Just the Facts

Five Facts on Haspel and the CIA

By No Labels
May 11, 2018 | Blog

Former U.S Sen. and No Labels national Co-chair Evan Bayh (D-IN) introduced Gina Haspel, President Trump’s choice to lead the CIA, to the Senate Intelligence Committee this week, where lawmakers proceeded to strafe her with questions. And why not? Haspel spent more than 30 years in one of the most interesting and important agencies in government.

As the Senate considers whether to confirm Haspel, who has massive, bipartisan support in the intelligence community, it’s a good time to consider the agency’s role in America’s security network. Here are five things worth knowing.


What does the CIA actually do?

The CIA’s role is to collect and analyze foreign intelligence, which it does using everything from human informants to drone surveillance. It does not make policy decisions, nor does it enforce laws. While the United States has more than a dozen intelligence agencies, the CIA is the only one authorized to carry out covert actions for the president. It underwent dramatic changes after the September 11 attacks in 2001, which The Washington Post characterized this way: “The agency was transformed from a spy service struggling to emerge from the Cold War into a paramilitary force.” It was a CIA-led mission that killed Osama bin Laden in 2011.


How big is the CIA and how much does it spend?

That’s classified. The CIA does not disclose its budget or personnel numbers, to avoid giving that information to foreign intelligence agencies (though it is subject to oversight and budget approval by Congress). Yet information does leak on occasion. In 2013, The Washington Post reported that the agency requested $14.7 billion in funding, far more than any other U.S. intelligence agency and a 56-percent increase over the previous decade. It reportedly employed more than 21,500 people at that time.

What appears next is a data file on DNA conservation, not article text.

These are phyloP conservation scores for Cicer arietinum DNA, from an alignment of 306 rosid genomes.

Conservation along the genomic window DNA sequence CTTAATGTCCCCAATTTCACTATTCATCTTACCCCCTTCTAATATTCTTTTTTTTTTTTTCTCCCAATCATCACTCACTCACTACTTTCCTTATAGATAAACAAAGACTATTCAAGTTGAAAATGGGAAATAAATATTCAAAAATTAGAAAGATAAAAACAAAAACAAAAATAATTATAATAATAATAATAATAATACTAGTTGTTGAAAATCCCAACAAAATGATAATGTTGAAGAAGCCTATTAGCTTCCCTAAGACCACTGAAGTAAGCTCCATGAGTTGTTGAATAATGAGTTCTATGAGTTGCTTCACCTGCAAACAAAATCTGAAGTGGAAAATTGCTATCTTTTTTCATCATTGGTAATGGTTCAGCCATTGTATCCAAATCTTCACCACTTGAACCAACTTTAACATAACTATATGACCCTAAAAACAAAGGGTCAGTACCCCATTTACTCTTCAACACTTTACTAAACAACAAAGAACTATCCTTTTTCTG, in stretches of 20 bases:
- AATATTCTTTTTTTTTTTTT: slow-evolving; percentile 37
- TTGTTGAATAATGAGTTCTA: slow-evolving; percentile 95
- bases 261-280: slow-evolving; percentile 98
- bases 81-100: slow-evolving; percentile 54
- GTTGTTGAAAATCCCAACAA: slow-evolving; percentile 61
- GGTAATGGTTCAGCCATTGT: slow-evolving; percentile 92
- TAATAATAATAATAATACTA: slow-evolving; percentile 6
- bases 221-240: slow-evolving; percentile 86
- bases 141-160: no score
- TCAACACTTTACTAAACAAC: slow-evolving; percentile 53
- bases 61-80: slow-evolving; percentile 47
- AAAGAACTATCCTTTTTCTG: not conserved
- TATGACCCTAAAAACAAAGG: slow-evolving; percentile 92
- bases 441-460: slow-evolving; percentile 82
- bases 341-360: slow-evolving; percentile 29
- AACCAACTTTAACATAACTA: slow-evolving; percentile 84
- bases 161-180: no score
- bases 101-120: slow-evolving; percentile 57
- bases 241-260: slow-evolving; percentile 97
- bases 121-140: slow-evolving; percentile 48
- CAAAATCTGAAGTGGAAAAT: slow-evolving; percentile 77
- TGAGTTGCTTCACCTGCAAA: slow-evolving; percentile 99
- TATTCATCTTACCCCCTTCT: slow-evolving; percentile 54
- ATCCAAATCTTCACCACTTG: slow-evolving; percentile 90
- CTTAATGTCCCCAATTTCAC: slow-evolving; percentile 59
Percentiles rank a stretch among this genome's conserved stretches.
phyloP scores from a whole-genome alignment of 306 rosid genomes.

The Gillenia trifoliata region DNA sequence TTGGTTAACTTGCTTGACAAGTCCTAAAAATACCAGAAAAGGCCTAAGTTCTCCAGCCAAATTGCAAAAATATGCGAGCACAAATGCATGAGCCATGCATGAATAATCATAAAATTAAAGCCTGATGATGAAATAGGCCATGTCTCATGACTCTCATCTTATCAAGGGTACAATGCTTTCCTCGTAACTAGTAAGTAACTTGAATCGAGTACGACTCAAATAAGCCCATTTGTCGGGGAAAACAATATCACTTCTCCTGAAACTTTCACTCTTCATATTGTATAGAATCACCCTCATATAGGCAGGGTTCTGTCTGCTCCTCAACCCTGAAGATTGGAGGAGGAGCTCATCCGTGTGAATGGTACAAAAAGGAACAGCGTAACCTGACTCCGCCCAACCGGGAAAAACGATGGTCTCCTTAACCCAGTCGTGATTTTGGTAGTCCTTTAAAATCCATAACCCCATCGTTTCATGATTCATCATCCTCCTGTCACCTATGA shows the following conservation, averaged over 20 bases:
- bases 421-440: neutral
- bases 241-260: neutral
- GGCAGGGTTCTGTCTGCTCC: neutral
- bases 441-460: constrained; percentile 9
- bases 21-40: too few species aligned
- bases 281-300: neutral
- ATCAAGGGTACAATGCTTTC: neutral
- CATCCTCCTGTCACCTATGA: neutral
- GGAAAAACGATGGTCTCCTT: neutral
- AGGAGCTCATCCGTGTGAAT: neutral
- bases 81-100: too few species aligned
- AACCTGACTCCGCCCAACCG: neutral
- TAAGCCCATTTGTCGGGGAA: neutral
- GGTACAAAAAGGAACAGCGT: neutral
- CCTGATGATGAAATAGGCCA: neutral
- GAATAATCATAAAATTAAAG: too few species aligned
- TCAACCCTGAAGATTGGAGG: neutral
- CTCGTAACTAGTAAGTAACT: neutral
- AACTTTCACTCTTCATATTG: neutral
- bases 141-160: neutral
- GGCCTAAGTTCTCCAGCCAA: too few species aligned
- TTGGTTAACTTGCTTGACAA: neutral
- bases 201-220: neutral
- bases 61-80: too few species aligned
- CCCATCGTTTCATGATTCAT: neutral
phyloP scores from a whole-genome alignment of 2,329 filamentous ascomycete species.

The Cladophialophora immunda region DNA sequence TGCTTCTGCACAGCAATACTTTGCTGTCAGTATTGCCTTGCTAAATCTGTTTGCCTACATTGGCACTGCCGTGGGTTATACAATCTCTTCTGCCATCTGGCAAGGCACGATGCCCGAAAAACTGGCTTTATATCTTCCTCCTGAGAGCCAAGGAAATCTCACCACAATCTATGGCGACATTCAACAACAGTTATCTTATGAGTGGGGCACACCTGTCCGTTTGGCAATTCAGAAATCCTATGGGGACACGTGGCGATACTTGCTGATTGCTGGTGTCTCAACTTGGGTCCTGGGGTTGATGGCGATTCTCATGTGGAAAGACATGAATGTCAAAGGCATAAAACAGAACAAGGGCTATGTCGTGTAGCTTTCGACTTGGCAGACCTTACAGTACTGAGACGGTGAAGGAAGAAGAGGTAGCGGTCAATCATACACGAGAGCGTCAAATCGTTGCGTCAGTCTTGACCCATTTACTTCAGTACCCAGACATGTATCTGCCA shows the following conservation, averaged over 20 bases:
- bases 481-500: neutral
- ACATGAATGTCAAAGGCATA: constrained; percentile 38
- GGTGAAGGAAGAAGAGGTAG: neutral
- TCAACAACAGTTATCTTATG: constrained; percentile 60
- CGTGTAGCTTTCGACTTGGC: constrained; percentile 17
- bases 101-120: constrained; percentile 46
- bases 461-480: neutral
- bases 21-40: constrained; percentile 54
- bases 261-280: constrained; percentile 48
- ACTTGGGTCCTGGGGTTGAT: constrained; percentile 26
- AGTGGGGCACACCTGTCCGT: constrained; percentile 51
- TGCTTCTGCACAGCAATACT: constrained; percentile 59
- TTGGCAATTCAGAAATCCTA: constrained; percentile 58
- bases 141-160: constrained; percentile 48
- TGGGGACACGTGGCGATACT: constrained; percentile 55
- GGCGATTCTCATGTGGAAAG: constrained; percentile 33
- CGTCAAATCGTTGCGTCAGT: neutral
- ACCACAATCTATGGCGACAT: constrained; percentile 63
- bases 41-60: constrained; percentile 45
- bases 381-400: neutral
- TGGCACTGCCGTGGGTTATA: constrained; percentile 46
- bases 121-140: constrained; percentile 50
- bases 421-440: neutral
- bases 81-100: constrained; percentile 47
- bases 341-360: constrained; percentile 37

Are there really spies like James Bond?

Sorta. The CIA actually hits the question head-on on its website: “CIA operations officers recruit foreign agents (you could also call them spies) who pass information to CIA. CIA operations officers do use some nifty ‘spy gadgets,’ and, while their jobs do occasionally present risks and challenges equal to the most exciting movies, for the most part, they are not nearly as glamorous or thrilling.”


Haspel was one of those people in the field

Haspel is now acting director of the agency. But she spent most of her three decades at the CIA in the field, serving in various capacities, from case officer to station chief, all over the world. She speaks French, Spanish, Turkish and Russian. She reportedly ran a secret CIA prison in Thailand code named Cat’s Eye, where controversial interrogations, including waterboarding and other techniques, took place. That chapter in her career generated scrutiny—and some opposition—in the Senate. She denounced such tactics in her confirmation hearing and pledged they would not be conducted by the agency under her leadership..


Haspel would be the first woman to lead the CIA

If confirmed by the Senate, Haspel would be the first woman to lead the CIA and the first director to come from within the agency in decades. She has a great deal of support in the intelligence community, including support from the agency itself, which rarely gets involved in confirmation processes. As The New York Times reported, “few dispute that Ms. Haspel … has the experience to run the agency.”

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